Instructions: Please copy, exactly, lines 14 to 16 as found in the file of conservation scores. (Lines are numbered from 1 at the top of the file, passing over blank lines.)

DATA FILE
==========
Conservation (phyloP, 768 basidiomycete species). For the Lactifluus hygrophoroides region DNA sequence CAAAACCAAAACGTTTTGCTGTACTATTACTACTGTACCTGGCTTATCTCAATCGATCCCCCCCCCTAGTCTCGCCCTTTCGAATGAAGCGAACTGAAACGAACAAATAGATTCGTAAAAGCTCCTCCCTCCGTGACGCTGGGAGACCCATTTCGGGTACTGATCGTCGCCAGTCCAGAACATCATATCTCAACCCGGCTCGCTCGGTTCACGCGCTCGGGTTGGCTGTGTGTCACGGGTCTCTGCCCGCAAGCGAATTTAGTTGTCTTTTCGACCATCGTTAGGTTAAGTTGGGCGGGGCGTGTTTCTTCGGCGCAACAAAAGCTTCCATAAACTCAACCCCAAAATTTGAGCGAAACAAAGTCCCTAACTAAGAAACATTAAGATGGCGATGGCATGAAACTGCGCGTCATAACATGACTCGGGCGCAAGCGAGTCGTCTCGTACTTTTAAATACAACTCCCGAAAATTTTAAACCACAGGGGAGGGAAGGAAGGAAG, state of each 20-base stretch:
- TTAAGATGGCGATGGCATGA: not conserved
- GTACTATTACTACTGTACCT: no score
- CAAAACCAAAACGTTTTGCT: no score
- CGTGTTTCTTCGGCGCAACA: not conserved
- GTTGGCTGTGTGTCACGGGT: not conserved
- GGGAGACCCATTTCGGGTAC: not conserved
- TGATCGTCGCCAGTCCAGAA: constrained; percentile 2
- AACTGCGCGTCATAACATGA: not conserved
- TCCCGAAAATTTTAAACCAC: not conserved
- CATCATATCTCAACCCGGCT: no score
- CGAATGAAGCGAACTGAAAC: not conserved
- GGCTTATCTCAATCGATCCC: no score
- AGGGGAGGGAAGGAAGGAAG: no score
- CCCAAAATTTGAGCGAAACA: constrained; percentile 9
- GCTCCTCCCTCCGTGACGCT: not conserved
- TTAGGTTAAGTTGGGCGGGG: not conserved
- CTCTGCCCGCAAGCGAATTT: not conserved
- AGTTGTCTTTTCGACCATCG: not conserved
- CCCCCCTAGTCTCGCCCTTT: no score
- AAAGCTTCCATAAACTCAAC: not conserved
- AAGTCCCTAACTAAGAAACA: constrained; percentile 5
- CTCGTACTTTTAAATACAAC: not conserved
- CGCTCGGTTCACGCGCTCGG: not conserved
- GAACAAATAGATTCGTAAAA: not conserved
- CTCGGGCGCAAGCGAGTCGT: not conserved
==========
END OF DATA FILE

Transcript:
- AGGGGAGGGAAGGAAGGAAG: no score
- CCCAAAATTTGAGCGAAACA: constrained; percentile 9
- GCTCCTCCCTCCGTGACGCT: not conserved